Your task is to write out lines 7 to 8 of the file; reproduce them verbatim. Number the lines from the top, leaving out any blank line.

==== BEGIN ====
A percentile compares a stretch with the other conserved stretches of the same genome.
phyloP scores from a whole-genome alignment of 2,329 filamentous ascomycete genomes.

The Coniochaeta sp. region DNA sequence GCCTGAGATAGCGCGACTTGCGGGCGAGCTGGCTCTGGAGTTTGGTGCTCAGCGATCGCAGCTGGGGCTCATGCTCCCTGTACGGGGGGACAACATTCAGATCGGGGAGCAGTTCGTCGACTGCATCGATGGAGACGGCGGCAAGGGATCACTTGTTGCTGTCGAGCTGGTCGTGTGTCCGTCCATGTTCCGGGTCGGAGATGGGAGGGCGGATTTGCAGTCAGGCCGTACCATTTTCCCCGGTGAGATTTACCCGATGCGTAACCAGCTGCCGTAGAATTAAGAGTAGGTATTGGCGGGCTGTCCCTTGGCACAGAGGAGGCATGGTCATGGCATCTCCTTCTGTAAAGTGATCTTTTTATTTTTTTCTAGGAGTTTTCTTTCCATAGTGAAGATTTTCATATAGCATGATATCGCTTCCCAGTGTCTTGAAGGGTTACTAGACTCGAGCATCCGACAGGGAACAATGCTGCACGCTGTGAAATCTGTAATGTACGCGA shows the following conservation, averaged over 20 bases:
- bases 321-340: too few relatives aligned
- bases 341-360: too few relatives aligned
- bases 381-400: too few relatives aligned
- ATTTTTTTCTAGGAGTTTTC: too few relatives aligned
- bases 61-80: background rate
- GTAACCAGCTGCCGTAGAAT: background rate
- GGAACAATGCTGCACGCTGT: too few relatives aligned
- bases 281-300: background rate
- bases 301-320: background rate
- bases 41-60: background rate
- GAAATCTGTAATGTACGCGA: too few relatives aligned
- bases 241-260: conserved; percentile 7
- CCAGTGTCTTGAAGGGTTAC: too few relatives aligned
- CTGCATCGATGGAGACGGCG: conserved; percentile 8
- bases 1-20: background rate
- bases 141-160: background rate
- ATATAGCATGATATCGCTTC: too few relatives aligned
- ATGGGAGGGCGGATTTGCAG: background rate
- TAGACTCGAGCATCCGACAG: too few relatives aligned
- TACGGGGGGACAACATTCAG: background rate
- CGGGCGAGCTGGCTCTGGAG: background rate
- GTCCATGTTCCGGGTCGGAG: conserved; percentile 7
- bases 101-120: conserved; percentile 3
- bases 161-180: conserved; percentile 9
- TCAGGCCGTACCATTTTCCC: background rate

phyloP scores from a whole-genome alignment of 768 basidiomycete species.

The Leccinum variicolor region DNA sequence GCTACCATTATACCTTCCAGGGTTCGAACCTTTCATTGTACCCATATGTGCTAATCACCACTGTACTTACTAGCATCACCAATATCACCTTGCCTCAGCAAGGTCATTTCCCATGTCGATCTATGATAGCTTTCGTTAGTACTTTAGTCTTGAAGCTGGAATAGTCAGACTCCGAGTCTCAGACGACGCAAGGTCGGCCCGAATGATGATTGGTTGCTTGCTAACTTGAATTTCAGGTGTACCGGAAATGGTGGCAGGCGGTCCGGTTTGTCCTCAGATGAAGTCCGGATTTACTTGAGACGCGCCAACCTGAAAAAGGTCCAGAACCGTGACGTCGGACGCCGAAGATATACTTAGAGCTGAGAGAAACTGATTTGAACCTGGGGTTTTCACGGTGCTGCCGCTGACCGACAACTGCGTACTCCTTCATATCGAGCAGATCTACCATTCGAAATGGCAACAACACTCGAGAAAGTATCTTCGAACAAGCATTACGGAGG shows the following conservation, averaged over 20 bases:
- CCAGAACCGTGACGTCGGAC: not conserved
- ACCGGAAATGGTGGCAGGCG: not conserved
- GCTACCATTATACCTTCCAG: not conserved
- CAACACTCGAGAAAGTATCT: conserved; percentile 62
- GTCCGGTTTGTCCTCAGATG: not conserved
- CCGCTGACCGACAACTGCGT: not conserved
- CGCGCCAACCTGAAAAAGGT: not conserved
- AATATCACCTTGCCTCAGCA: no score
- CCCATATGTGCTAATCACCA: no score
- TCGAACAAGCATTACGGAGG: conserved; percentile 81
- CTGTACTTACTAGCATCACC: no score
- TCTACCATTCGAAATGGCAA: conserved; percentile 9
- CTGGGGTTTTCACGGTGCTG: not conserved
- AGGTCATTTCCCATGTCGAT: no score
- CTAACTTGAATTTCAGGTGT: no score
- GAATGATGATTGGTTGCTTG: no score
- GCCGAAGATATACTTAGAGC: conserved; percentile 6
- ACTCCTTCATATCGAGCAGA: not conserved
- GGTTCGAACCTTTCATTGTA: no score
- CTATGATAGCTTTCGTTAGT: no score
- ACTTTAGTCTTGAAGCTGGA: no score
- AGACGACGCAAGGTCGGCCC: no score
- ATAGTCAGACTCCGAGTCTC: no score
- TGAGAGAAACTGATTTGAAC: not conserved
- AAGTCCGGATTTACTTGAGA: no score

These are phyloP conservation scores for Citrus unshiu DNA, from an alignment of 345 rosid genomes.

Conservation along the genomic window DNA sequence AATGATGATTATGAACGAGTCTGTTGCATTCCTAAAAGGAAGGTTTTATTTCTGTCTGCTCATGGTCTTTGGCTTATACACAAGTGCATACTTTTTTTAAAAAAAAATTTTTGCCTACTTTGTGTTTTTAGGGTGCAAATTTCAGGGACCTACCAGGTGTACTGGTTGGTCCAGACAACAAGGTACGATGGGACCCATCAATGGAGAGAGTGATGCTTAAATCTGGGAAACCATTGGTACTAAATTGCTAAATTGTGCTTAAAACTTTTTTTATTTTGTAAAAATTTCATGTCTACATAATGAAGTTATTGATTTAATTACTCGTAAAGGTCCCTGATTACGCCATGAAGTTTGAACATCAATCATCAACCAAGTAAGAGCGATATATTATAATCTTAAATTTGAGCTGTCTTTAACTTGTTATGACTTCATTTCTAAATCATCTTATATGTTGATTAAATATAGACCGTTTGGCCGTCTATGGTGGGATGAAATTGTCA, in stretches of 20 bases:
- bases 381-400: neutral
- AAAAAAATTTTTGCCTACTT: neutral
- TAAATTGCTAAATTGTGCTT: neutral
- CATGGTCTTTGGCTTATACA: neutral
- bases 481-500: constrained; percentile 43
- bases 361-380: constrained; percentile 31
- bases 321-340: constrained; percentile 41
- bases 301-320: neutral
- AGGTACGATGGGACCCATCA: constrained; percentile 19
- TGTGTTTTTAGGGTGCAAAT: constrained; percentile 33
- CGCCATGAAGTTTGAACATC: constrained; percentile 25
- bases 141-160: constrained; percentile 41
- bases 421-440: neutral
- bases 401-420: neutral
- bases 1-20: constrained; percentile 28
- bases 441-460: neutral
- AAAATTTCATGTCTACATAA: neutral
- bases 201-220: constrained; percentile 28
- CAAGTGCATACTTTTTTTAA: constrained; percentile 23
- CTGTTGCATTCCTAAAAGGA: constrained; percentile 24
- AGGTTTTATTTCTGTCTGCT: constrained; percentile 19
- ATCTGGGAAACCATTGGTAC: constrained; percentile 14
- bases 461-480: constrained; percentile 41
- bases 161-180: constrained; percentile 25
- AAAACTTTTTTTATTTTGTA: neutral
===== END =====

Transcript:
- ATTTTTTTCTAGGAGTTTTC: too few relatives aligned
- bases 61-80: background rate